Hope the month passes quickly.

  7. You have chosen to ignore posts from kargiver. Show kargiver's posts

    Re: Advice re: grandparents

    I totally agree with writing it down exactly as misslily wrote it.  However, if that doesn't work, you have to just let it go.

    ml, take missliy's advice, too - you can do it, and when the dust settles, no matter what actually ends up happening, you'll feel better about yourself.  I've been working with DH about curbing his PA tendancies, and he is much happier.  He always imagined it would be terrible but is finding all it does it get him more of what he really wants for having had the courage to be direct.  And, even if he doesn't get what he wants/asks directly for, at least he has the peace of mind for having spoken up.  It seems to be getting through that if they react poorly to his direct request that is not his fault or his repsonsibility, it's theirs.  

    Discretion is the better part of valor.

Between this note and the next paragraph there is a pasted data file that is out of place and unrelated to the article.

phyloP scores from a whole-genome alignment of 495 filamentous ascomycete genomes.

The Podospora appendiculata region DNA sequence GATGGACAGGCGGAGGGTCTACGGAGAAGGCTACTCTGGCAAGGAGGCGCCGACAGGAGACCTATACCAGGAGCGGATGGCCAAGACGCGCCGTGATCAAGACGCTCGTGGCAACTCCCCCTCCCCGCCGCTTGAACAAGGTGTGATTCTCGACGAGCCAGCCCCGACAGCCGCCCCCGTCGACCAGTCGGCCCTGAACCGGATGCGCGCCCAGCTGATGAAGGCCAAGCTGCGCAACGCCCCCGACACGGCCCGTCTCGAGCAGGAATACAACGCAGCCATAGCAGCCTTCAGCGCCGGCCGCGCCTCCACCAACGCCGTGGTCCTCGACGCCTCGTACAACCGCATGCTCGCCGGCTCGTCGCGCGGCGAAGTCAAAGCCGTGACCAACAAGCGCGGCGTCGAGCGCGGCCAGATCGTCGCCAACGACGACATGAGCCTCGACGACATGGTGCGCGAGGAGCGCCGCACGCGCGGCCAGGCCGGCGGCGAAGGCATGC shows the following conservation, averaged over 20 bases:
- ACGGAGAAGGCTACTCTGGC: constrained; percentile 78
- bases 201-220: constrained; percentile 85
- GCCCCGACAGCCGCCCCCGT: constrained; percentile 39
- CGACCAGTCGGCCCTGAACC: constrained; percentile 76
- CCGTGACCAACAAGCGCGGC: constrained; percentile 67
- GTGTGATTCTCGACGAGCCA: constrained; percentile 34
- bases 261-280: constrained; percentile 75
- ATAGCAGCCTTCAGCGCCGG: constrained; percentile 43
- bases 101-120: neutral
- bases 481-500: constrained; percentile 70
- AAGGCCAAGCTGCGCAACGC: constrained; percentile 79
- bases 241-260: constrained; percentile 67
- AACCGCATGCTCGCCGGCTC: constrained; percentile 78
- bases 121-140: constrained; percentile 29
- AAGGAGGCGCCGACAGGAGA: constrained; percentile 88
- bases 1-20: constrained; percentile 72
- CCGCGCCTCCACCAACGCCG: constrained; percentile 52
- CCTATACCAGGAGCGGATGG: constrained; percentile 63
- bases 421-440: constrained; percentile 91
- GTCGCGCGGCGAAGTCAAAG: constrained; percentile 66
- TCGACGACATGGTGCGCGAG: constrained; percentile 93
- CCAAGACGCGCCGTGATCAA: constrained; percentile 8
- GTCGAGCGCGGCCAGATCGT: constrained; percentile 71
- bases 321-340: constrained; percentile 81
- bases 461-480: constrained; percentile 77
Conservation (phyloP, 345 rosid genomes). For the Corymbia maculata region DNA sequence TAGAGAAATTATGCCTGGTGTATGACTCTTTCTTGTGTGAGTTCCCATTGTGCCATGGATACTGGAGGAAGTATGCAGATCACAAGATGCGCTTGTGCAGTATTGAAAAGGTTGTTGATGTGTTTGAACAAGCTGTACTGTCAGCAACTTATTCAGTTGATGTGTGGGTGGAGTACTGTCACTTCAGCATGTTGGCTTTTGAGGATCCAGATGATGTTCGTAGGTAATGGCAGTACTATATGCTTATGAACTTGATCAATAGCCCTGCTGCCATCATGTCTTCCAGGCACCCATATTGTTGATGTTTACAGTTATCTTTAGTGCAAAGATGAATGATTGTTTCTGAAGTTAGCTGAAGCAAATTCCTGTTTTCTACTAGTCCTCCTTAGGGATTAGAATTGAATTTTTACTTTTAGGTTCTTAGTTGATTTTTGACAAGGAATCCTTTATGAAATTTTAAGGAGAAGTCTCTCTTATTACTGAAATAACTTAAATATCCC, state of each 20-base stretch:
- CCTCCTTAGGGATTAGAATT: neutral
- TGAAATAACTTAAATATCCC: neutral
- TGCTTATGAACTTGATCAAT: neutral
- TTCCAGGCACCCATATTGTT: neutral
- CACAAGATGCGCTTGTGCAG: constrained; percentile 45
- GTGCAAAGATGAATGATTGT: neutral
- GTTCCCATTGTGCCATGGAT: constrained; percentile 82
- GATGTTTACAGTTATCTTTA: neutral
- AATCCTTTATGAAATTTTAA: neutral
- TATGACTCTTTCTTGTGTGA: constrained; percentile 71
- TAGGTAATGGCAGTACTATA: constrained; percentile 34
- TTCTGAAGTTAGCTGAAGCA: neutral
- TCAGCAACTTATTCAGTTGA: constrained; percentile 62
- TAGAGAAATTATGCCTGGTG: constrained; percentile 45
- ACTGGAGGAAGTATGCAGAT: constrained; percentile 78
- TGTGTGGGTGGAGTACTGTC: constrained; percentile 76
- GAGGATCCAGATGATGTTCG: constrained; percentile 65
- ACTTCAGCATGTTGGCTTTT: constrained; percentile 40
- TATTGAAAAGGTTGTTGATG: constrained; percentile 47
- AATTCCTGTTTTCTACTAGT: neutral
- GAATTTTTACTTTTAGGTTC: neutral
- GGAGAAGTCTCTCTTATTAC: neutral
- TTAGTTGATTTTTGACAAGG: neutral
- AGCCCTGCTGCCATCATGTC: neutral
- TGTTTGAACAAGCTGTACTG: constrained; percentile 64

8. You have chosen to ignore posts from poppy609. Show poppy609's posts

    Re: Advice re: grandparents

    As always, I appreciate your experiences and advice.


    Misslily, I do appreciate the fact that my mother is nearby and able to care for my kids. I know part of what happened yesterday was a result of their mutual excitement being together after not seeing each other for about a week and a half. I calmed myself down on the ride home and focused on the two sides of the issue, so that I didn't walk in the door with a negative attitude. I do have an email written out to her that I will re-read a few times before sending. It's actually very similar to what you wrote above. I'm making sure to take out anything that could be viewed as an attack, and just keeping it fact-oriented. Hopefully she will find it helpful and not accusatory.

    You're all correct that if I want the perk of grandparents as caregivers, I partially need to accept their decision-making (it's definitely a "pick your battles," like you said, Rama). I could say that it's only when it's actually to the detriment of one of my kids that I get upset. It's that fine line of trying to explain to them that all of the giving in they are doing, seemingly to make their grandchild happy, actually has the opposite effect in the "long run" (being the rest of the day/night). However it's not just that. It's the ongoing feeling that my mother has little respect for me as a mother. But that's a separate issue.